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Archive for the ‘Memoir’ Category


The Last Love Letter
Minty Tejpal | Hachette| Rs 395

“Somewhere, the fairytale romance of marriage wore off and the female character wanted her own identity. Female empowerment is good, but it has its issues,” says Tejpal of his debut book, The Last Love Letter. He’s not fibbing. He is in every page of the book, his own man. Written in a first person narrative, the thinly veiled autobiography, takes the reader through his two divorces and the twists his career took. Women in the book are an addiction and a necessity. But rarely equal. In the end, Tejpal comes across as a man who wanted things on his terms. When that did not happen, things fell apart.

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Once Upon A Hill
Kalpish Ratna | Harper Collins | Rs 499

The story of Andheri’s Gilbert Hill is somewhat akin to the story of Delhi’s Aravali Range. Where there were hills once, we have modern townships and garbage. In Kalpish Ratna, Mumbai’s geological feature – a stand-alone hill once part of a range that stretched from Andheri to Versova – get’s a voice. In a topography that has been completely erased by relentless quarrying, the consequences are there for everyone to experience. Change in rainfall patterns and flooding, is just one part of the story. “Gilbert Hill is the still point in the flux of opportunism and greed,” says Kalpana Swaminathan and Ishrat Sayed aka  Kalpish Ratna. We agree.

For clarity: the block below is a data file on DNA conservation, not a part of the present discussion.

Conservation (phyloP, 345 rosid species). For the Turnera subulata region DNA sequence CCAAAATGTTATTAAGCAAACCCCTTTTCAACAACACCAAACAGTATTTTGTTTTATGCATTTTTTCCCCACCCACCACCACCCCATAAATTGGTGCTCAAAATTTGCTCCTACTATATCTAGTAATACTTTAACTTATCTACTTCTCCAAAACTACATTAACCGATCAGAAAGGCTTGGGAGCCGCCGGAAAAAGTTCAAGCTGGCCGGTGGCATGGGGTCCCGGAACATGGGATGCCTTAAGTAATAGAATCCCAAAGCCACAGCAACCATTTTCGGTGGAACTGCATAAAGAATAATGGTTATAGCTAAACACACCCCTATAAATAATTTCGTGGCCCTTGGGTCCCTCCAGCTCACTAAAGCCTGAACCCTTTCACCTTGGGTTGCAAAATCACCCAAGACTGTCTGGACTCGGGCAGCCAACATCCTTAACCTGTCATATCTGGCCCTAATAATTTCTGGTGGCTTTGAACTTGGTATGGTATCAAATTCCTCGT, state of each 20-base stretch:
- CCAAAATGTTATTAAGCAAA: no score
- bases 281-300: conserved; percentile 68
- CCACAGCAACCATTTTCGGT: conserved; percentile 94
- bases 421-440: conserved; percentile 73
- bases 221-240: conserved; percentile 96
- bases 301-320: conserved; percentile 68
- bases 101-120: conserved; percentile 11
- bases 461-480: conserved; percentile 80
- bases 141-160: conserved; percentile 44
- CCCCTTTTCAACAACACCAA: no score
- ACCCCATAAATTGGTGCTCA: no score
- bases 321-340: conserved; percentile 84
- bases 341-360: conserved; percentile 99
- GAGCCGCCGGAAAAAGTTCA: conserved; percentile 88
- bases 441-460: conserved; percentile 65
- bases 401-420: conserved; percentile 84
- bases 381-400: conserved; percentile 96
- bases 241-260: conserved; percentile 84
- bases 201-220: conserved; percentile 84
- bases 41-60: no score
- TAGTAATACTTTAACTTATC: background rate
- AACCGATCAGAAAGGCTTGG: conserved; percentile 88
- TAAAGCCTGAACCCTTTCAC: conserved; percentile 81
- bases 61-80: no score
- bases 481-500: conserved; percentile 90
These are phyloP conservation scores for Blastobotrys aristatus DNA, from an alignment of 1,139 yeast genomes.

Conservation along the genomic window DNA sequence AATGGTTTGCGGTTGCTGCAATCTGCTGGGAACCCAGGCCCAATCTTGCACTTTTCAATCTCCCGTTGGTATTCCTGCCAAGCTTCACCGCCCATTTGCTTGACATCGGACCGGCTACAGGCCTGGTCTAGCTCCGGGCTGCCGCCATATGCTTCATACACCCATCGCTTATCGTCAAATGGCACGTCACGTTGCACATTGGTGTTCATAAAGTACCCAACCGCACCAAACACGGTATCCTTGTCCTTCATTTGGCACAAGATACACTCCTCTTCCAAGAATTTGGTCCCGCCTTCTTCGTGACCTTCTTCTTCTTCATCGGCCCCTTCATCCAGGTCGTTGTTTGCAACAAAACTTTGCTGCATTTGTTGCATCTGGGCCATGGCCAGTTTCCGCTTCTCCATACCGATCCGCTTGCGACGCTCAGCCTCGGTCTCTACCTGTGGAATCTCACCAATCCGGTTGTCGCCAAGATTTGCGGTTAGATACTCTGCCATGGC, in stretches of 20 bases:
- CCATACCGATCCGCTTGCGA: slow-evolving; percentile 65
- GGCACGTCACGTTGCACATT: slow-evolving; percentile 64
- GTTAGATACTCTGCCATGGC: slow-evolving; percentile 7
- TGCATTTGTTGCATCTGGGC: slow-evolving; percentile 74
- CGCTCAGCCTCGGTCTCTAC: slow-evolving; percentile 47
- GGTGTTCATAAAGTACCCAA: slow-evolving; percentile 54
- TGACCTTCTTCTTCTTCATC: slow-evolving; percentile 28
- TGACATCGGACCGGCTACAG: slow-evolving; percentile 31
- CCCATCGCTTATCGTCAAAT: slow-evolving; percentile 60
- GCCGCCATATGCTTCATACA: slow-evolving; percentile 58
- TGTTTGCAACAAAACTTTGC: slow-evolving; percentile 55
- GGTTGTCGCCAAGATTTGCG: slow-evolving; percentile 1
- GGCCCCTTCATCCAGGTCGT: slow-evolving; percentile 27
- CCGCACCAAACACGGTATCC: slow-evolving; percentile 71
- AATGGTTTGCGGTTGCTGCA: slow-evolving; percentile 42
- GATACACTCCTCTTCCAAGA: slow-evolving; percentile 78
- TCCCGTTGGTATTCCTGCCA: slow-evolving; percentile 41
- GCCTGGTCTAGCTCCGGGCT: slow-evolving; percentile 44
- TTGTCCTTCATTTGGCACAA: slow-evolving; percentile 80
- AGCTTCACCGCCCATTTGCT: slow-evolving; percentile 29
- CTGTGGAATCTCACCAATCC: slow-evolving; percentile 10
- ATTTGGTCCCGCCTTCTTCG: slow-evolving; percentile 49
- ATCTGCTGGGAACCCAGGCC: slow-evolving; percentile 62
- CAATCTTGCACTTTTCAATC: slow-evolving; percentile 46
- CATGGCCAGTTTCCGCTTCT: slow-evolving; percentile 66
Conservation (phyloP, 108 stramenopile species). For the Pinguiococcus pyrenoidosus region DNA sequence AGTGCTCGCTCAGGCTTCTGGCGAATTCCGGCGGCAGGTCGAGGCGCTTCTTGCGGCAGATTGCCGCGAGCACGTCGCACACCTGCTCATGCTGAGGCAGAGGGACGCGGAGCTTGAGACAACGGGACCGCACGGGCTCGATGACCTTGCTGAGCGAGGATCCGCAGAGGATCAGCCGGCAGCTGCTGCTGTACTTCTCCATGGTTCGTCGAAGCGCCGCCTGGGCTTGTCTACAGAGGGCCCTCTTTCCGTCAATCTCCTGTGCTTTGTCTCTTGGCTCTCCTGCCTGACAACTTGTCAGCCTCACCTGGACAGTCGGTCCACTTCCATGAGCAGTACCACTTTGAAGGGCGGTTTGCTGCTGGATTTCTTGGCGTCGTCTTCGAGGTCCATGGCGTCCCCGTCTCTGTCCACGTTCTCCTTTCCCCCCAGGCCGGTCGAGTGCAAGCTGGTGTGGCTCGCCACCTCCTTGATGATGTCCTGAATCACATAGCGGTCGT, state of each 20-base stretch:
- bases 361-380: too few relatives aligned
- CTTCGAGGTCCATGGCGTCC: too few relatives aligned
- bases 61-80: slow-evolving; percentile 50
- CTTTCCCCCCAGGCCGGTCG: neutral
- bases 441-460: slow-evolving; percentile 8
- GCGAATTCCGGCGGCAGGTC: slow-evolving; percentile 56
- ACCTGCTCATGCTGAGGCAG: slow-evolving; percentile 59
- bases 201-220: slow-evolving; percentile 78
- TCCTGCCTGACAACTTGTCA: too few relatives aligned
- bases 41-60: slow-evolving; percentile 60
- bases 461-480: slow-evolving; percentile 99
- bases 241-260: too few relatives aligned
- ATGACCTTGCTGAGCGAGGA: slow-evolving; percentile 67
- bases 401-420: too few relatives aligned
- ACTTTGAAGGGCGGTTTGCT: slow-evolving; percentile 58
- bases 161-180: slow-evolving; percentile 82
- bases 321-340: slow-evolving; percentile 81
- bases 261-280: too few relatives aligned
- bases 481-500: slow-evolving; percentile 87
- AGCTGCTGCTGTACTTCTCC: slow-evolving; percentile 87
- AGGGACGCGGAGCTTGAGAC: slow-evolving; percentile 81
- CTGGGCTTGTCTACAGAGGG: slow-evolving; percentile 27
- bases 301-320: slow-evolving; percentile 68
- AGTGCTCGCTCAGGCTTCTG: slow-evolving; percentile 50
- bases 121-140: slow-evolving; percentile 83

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The Fix
Damian Thompson | Collins | Rs 399

In The Fix, Thompson looks at the modern world through the prism of Aldous Huxley’s ‘negative utopia’ – where everyone takes a state produced drug called ‘soma’ that produces intervals of perfect spiritual pleasure. Rest of the time they’re mostly shopping or having recreational sex. “The awkward truth is that acceleration of technological progress can’t be divorced from the fast production of addictive substances and experiences,” says Thompson, arguing that it is not the experience of pleasure, but experience of desire that continues to tantalize us. In other words, there is an addict in each one of us.  What’s your fix? Food, binge drinking or sugar?

(The above reviews appeared in Sunday edition of the Mail Today, New Delhi, dated 16 September 2012)